If you’re translating a website for Chinese-speaking audiences, it’s worth learning a lesson from one of the most-accessed websites in the world: Wikipedia. A recent New York Times article covering the subject of political and cultural debates raging on Chinese Wikipedia highlighted the complex language and localization issues companies face when Chinese is their target language.
When Chinese Wikipedia debuted in 2002, the site offered dual-versions of content using two different writing systems. A merge between the two versions backfired when linguistic differences caused strife between users. The site now uses language conversion software to permit users to choose their preferred version of Chinese.
Wikipedia affords us a great lesson in the complexities of Chinese. While English doesn’t make a distinction between spoken and written versions, Chinese languages do, and Mandarin can be written in either Simplified or Traditional Chinese. Simplified Chinese began in the 1950s in Mainland China as a movement to make the language easier to read by reducing the number of strokes in traditional Chinese characters. Users in Mainland China, Singapore, and Malaysia primarily utilize simplified Chinese. In Hong Kong, Macau, and Taiwan, traditional Chinese tends to be the preference (with Taiwan’s government identifying traditional Chinese as “orthodox”).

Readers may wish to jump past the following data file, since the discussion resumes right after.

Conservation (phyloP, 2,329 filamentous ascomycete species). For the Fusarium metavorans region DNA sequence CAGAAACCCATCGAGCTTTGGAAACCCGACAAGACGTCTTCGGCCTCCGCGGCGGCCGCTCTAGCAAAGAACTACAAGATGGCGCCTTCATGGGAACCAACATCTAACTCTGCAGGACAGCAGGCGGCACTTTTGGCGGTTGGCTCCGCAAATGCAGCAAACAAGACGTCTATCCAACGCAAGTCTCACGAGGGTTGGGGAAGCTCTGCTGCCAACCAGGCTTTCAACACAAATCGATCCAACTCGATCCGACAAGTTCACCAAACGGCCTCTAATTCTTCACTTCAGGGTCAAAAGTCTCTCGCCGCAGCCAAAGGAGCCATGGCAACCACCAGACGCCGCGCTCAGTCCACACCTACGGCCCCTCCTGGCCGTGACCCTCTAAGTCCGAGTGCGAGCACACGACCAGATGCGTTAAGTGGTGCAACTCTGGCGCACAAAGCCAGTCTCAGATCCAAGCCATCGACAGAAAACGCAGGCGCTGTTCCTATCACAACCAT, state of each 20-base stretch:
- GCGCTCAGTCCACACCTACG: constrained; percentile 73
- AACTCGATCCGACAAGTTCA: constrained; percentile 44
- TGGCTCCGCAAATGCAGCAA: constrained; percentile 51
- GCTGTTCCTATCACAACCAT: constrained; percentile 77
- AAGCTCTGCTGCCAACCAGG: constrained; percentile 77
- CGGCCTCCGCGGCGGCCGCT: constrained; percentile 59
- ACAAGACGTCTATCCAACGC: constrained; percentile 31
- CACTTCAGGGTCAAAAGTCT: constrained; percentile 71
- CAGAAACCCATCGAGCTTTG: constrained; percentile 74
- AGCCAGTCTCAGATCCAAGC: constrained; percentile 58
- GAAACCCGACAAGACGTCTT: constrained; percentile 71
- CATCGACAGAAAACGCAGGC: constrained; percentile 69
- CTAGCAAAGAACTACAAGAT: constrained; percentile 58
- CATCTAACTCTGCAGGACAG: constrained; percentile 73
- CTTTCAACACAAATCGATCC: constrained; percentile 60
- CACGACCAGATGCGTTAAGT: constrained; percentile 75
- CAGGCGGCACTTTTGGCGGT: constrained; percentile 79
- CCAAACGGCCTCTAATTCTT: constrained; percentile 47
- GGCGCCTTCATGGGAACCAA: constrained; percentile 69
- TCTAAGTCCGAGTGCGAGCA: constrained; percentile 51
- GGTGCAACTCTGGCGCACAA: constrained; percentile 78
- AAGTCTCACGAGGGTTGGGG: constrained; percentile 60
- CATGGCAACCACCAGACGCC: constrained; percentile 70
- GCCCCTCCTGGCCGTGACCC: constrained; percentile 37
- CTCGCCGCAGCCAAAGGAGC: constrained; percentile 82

In terms of spoken Chinese, there are many “dialects” (a term which some linguists argue doesn’t go far enough to delineate how different these spoken varieties can be). Depending on your business’ geographic focus in China, you may need to translate audio components of your site into one or more spoken versions.
Choosing the right version is a regional choice. Mandarin is the official spoken language of the People’s Republic of China and is the largest in China (estimated 1.3 billion speakers), common in Northern and Southwestern China. Wu (90 million) is common in Jiangsu, Zhejiang, and Shanghai. Yue, also commonly known as “Cantonese” is spoken in Guangdong, Guangxi, Hong Kong, Macau, parts of Southeast Asia (70 million). Min is prevalent in Fujian, Taiwan, and Southeast Asia, (especially Malaysia, Philippines, and Singapore). Xiang, also known as “Hunanese” dominates in Hunan, with new Hunanese heavily influenced by Mandarin. Hakka is spoken across southern China, Taiwan, and regions of Southeast Asia as well. Similar to Hakka is Gan, spoken in Jiangxi. (It helps if you have a map!)
Effectively translating your business communications for Chinese customers means selecting the right written and spoken forms for your target audience. While you may not be navigating controversial historical and political topics, there’s plenty of complexity to keep you entertained!